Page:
Meanwhile, steps by the US to cut down staff at its missions in Iraq and elsewhere in the Middle East coincided with a missile falling in Baghdad’s Green Zone, close to the US Embassy. 

Last week’s attacks took place against a backdrop of US-Iranian tension following Washington’s decision to try to cut Tehran’s oil exports to zero and beef up its military presence in the Gulf in response to what it called Iranian threats.

In short, the situation in the Gulf is nothing but a barrel full of explosive powder short of a fuse.

Mohamed Chebaro

Across Iran’s capital, the talk seems to always come back to how things may get worse, according to the Associated Press. But most believe that war will not come to the region despite the US saber-rattling.

In short, the situation in the Gulf is nothing but a barrel full of explosive powder short of a fuse. 

The attacks by drones operated by the IRGC or its many Arab agents in the region, such as the Houthi rebels in Yemen, the Popular Mobilization Forces in Iraq or Hezbollah in Lebanon, bear the hallmarks of Tehran’s modus operandi. One would be foolish to believe that saber-rattling alone will scare Iran or compound its problems, as its theocratic regime has been thriving on threats since it dared to take US hostages at their own embassy in Tehran in 1979.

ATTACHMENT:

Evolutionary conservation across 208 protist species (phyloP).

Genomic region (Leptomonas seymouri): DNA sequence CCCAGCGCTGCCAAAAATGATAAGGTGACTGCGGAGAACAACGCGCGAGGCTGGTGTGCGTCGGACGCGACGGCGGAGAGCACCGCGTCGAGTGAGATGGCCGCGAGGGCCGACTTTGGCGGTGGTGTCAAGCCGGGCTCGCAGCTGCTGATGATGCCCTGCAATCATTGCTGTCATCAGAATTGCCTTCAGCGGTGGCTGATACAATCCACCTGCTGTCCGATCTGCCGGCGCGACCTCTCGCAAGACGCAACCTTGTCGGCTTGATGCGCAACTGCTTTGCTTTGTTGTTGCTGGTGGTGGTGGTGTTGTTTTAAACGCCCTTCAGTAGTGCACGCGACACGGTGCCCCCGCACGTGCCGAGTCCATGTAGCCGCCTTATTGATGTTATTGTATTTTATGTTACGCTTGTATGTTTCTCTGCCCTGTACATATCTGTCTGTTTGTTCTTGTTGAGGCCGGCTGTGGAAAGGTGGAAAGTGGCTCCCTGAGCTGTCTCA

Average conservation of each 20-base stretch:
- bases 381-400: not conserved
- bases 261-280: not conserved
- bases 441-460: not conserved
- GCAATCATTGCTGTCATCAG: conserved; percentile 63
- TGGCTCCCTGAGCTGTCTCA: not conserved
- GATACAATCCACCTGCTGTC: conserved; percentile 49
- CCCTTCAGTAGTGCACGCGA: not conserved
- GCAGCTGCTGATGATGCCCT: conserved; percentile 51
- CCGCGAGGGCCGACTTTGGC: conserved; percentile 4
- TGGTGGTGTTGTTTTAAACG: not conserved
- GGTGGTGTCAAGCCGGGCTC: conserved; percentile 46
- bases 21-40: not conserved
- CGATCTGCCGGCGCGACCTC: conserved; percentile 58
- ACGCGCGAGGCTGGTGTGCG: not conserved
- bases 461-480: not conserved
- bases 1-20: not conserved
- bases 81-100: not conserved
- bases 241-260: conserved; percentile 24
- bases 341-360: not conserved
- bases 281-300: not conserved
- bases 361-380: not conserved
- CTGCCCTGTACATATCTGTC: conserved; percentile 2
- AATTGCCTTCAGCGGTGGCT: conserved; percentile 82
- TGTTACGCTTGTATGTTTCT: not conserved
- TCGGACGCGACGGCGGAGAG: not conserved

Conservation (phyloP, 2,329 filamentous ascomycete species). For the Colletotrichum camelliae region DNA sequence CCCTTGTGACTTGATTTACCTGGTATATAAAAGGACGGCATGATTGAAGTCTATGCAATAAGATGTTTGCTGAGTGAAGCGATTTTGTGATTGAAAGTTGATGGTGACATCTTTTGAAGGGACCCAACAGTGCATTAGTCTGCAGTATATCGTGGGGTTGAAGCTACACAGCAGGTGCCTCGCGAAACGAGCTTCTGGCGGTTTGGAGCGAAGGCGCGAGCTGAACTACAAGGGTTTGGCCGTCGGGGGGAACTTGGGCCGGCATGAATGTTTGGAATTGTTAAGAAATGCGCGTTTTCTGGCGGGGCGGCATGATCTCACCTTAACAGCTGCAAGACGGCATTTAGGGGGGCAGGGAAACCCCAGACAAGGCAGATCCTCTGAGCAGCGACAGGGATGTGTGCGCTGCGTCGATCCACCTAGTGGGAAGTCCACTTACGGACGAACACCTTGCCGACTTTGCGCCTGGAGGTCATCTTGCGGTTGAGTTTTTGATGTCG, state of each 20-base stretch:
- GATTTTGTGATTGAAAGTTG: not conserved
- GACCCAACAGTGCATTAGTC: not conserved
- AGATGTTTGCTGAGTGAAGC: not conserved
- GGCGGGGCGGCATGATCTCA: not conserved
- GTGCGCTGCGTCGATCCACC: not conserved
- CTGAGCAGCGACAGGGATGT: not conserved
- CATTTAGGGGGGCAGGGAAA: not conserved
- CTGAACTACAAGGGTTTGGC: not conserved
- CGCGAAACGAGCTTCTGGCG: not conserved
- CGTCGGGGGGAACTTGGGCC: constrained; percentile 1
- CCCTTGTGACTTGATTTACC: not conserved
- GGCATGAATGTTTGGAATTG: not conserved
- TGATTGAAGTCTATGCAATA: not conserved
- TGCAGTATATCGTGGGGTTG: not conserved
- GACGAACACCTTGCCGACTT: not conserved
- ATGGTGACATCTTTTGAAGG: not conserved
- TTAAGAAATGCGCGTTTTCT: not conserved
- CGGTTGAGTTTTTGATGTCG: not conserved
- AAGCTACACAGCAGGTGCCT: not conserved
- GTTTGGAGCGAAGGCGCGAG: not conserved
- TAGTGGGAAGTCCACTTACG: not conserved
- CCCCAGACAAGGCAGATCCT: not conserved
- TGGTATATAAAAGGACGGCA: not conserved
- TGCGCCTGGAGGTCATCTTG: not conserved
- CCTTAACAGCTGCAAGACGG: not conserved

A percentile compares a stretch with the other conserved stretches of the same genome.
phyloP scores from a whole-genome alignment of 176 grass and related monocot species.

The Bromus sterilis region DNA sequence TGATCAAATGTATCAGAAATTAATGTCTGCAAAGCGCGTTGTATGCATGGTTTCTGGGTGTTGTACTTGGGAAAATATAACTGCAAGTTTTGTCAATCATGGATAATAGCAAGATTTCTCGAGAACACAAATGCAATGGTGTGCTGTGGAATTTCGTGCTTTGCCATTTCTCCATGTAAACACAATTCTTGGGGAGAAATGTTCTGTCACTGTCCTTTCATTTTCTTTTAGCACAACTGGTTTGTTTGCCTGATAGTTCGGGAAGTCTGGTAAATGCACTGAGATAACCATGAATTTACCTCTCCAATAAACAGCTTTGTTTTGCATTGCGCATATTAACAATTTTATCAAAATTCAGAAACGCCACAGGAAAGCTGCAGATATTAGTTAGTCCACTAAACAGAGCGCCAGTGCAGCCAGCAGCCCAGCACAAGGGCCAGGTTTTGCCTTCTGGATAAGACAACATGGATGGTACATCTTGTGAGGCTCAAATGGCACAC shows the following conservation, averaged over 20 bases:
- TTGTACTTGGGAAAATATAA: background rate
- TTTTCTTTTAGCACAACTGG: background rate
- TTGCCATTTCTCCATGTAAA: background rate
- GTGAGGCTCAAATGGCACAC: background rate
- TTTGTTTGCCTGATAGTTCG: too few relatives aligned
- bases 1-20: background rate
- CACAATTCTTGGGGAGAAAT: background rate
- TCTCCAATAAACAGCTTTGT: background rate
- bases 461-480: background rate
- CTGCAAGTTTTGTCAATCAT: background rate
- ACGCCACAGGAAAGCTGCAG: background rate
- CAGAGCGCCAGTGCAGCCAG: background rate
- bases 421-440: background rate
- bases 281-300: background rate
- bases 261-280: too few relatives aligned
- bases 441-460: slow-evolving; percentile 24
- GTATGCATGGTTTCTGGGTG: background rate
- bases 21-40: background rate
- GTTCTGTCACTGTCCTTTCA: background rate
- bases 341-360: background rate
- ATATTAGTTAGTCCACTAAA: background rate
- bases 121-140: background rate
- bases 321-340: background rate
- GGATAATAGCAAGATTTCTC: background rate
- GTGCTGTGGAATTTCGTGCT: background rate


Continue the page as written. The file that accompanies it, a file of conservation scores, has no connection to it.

I am not an advocate of war, but history has shown that Iran has been emboldened time and again to take occasional shots at the US in the region or to undermine the state authority of various countries. Empty threats from the Trump administration will hinder rather than help the prospects of peace and security in the Gulf, and risk further denting the stature of the US and its allies in the region.

Iran’s brinkmanship and its ability to maneuver and outplay the international community is evident. Tightening the noose on what is already a pariah state energizes the resolve among its ranks, regardless of the starving Iranians at home.